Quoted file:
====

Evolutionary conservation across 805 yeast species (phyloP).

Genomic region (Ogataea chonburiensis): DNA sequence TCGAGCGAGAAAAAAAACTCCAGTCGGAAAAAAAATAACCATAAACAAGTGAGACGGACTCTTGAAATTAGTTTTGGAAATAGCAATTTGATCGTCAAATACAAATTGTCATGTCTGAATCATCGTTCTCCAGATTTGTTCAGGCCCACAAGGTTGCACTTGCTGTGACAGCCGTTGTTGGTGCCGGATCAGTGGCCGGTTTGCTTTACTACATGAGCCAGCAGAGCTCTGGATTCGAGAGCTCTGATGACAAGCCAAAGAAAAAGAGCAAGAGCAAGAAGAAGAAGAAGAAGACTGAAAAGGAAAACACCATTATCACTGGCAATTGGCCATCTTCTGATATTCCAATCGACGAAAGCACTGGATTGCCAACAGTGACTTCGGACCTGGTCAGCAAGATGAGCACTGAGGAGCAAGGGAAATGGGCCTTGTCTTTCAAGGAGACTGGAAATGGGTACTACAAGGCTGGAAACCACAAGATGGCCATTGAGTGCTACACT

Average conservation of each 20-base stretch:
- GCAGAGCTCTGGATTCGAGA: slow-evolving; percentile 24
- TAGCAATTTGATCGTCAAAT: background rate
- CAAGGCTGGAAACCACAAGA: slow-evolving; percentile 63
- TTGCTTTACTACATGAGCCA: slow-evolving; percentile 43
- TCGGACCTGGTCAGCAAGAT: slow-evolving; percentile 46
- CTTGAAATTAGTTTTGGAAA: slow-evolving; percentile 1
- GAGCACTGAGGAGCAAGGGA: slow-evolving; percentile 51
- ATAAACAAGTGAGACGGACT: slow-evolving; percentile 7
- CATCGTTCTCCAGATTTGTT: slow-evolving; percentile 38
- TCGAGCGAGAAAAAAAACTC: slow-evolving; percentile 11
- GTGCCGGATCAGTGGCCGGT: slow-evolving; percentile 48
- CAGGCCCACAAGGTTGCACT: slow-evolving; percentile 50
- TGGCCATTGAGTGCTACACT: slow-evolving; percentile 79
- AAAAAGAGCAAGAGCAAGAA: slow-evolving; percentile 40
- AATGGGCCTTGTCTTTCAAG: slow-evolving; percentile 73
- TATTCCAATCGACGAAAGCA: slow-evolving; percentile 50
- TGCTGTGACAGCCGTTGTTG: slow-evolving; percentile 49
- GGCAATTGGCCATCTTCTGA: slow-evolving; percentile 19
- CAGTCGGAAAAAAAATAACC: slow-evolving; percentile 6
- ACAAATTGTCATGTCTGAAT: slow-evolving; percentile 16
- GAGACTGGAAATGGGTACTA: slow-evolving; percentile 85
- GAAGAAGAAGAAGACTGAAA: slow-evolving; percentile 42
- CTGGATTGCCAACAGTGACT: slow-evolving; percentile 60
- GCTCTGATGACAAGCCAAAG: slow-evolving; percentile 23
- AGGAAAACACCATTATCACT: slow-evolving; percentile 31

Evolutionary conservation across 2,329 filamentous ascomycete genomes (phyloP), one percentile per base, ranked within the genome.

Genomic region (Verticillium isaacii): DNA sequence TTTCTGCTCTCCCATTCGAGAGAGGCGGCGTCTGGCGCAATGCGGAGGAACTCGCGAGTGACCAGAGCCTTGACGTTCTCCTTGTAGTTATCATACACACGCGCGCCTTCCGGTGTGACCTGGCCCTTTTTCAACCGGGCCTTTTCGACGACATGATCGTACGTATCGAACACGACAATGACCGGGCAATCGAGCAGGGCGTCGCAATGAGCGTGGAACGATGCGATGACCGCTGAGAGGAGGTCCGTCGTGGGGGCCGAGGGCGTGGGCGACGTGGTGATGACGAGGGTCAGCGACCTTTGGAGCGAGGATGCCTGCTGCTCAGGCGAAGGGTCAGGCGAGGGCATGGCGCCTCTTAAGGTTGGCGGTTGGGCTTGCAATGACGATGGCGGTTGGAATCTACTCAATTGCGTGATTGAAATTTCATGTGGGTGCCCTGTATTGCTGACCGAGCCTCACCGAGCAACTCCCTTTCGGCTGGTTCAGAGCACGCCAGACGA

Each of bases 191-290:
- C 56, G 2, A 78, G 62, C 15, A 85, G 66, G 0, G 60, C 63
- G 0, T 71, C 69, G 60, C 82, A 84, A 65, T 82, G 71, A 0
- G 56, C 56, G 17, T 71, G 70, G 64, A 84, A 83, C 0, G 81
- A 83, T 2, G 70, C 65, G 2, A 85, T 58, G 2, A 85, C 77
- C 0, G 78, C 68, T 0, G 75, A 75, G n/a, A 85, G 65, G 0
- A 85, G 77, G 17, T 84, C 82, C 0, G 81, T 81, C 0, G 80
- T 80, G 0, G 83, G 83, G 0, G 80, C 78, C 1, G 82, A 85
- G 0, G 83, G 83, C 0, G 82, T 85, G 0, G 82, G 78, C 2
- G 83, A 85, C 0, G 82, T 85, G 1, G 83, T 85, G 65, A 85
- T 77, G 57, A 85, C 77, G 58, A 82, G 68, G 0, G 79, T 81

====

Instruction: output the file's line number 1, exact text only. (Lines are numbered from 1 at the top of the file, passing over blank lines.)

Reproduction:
Evolutionary conservation across 805 yeast species (phyloP).